About Sinterklaas in The Netherlands

2043590016_4281db13b7_m_sinterklaas2

Sinterklaas (also known as Sint Nicolaas or Sint Nikolaas, Saint Nicolas in French, Sankt Nikolaus in German) is the traditional Winter holiday figure celebrated in the Low Countries, including the Netherlands, Belgium, as well as French Flanders (Lille) and Artois (Arras).

He usually comes by steamboat (stoomboot) from Spain together with his assistants, the Zwarte Pieten, and his horse, Amerigo

14984271150_00ea8214d5_m_stoomboot-sinterklaas1

Sinterklaas  parades through the streets, welcomed by cheering and singing children. You can follow this event live on national television in the Netherlands and Belgium. The Zwarte Pieten throw candy and small, round, gingerbread-like cookies, either kruidnoten or pepernoten into the crowd. The children welcome him by singing traditional Sinterklaas songs. You can find the songs online on several sites. 

The period between his arrival and the 5th December, when Pakjesavond or Sinterklaasavond is celebrated, is very important in the Netherlands. It is more important than Christmas!

Sinterklaas will visit children in schools, hospitals, department stores and sometimes even at home. Children follow him online and during the Sinterklaasjournal.

These are very busy weeks for children and parents, as well as for Sinterklaas and his helpers. Starting on his arrival mid November, children use to put shoes next to the fireplace chimney, a window or even in front of the main door or next to the central heating unit – every evening before going to bed. – This tradition is called “Schoenen zetten“.

2060704400_63a646bf0d_m_schoenen-zetten

The children leave a carrot and some hay in the shoe and sometimes even a bowl of water nearby as gifts for the horse of Sinterklaas, Amerigo. Then they sing some Sinterklaas songs. – As a sign that Sinterklaas did check on their behaviour during the night, they will find some candy, pepernoten or a small treat in their shoes the next morning. Not always, but most of the time…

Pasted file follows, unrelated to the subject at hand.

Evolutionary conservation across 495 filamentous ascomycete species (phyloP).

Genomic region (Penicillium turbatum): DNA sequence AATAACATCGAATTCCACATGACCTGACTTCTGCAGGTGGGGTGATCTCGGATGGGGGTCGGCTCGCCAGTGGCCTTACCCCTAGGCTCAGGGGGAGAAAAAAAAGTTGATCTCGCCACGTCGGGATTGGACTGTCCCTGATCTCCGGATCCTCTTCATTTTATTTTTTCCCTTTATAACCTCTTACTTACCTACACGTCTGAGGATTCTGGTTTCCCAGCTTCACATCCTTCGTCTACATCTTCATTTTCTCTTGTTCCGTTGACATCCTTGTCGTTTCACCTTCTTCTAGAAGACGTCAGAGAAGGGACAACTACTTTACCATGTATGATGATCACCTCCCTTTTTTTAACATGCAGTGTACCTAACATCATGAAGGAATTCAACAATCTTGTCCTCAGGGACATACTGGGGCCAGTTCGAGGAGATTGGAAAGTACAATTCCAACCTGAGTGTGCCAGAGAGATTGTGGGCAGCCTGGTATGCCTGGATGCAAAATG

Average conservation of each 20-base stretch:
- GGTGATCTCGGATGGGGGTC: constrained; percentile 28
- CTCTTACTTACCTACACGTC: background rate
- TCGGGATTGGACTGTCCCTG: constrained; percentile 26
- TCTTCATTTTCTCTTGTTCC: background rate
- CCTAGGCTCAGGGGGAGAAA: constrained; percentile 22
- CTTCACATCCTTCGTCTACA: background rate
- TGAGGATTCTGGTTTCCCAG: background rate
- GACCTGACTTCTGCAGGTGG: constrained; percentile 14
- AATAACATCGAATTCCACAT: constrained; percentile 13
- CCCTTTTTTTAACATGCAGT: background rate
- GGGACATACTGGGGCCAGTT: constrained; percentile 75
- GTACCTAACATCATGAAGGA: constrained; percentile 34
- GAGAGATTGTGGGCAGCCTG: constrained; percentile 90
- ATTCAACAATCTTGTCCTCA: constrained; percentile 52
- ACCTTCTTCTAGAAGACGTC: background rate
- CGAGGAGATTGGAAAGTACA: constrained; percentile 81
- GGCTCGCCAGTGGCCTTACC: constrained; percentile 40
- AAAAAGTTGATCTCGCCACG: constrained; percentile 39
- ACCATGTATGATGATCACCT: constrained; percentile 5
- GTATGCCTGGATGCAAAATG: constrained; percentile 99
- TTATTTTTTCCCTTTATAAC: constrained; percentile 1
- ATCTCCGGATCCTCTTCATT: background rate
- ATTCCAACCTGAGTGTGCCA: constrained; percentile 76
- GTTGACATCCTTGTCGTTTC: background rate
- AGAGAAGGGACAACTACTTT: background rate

The weeks preceding his birthday, Sinterklaas has a lot to do. At night he rides his horse over the roofs, accompanied by his servants. During the night, when the children are asleep, the Pieten come down the chimneypipe to take away the carrot and put some candy for the children in return. – At daytime, Sinterklaas is invited to television programs, radio stations, and visits schools and institutions for the elderly.

The weeks before Sinterklaas’ birthday (the 6th December) are a prelude with candy and presents and they culminate on the night of December 5. During the day, on the 5 December, the activities of Sinterklaas and his helpers are intensified. They can be spotted everywhere (even on roofs!).

 

Pakjesavond on the 5th of December

In the Netherlands, Sinterklaas is celebrated on the 5th December, and family and sometimes friends gather together for pakjesavond. Children sing traditional Sinterklaas songs and drink hot chocolate while waiting for the Zwarte Pieten knocking on the door and delivering a large burlap bag, de zak van Sinterklaas, filled with gifts.

The children receive typical Sinterklaas treats, like a chocolate letter (it’s the first letter of the child’s name made out of chocolate) or a letter-shaped pastry filled with almond paste. Sometimes they get mandarin oranges, pepernoten, kruidnoten or speculaas, chocolate coins and marzipan figures. Poems accompany bigger gifts as well.

Instead of gifts being brought by Sinterklaas, adult family members draw names for an event comparable to Secret Santa. Gifts need to be creatively disguised – Dutch use the French word surprise for this – and they are usually accompanied by a humorous poem which often teases the recipient for well-known bad habits or other character deficiencies. – By the way, everyone receives such humorous poems: children and adults. And these poems are read out in front of everyone, which makes Sinterklaas a very funny and even more special event, because  the Dutch Sinterklaas celebration is about giving and the fun is in trying to surprise people, to tease in well-meaning way and to make a good joke. – At the end, adults and children thank Sinterklaas by saying out loud “Dank U wel, Sinterklaas!

On the 6th December, Sinterklaas is already heading back to Spain in his steamboat and servants and horse magically dissapear… tot het volgende jaar! (until next year!)

 

 

 

Related articles

 

One Comment

  1. Pingback: Our Multicultural Holidays - Multicultural Kid BlogsMulticultural Kid Blogs

Leave a Reply

Your email address will not be published. Required fields are marked *